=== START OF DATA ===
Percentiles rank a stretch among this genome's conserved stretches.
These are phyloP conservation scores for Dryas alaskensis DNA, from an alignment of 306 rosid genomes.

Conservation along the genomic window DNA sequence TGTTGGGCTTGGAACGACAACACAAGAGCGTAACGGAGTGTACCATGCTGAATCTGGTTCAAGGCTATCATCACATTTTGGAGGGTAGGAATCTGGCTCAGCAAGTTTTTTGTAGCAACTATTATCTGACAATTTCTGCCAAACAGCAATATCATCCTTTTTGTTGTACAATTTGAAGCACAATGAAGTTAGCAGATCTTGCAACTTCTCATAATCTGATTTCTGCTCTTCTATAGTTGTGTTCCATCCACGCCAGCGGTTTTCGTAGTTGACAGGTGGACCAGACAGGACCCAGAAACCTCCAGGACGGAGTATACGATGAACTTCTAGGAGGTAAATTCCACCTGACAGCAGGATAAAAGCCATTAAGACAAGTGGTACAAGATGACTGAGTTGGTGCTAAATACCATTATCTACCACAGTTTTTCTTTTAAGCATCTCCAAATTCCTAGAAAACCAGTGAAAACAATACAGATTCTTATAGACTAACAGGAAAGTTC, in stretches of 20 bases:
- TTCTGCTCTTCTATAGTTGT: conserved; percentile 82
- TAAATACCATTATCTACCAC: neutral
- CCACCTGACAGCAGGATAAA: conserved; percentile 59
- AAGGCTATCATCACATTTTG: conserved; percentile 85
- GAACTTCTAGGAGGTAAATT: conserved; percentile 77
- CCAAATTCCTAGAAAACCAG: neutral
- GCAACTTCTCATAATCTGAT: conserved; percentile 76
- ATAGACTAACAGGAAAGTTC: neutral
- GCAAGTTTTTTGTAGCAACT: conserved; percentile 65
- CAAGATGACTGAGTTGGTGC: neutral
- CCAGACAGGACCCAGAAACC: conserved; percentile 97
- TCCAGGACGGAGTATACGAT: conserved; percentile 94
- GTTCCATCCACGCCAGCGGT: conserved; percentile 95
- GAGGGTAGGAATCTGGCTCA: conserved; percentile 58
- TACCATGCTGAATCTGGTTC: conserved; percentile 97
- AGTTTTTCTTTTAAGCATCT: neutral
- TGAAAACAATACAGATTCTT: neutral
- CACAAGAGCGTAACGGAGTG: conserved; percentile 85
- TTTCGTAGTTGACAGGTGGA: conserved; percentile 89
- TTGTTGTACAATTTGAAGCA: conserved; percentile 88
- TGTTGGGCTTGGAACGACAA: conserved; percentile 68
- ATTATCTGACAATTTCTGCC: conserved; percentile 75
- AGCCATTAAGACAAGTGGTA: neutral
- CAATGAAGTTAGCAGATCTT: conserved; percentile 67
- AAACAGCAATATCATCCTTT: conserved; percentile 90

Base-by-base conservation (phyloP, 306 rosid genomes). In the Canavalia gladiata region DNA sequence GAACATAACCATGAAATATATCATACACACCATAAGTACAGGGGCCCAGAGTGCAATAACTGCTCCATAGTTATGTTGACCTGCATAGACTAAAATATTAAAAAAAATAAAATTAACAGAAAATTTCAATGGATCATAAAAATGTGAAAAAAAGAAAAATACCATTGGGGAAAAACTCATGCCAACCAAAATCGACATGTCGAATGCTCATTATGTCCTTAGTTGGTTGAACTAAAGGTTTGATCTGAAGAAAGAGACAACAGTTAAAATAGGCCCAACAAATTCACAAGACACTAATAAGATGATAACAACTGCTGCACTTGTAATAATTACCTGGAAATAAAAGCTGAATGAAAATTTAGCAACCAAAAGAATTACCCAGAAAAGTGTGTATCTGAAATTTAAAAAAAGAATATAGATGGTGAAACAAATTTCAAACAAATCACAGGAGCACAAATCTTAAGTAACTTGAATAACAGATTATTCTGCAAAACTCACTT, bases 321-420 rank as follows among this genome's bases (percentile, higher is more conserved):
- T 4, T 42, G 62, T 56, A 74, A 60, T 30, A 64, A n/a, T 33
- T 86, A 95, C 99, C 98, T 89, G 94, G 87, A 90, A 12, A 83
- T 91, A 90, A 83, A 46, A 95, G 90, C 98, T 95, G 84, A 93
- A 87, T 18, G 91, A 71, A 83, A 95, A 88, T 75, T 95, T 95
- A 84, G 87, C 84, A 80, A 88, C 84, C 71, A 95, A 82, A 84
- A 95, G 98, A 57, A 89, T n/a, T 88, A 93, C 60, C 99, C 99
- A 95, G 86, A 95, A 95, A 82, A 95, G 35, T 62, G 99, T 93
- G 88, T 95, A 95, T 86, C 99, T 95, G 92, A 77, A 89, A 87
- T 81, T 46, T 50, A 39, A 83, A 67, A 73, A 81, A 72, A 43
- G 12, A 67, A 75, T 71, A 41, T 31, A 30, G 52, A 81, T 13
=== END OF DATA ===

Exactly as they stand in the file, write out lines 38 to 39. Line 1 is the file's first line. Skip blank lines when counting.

- T 81, T 46, T 50, A 39, A 83, A 67, A 73, A 81, A 72, A 43
- G 12, A 67, A 75, T 71, A 41, T 31, A 30, G 52, A 81, T 13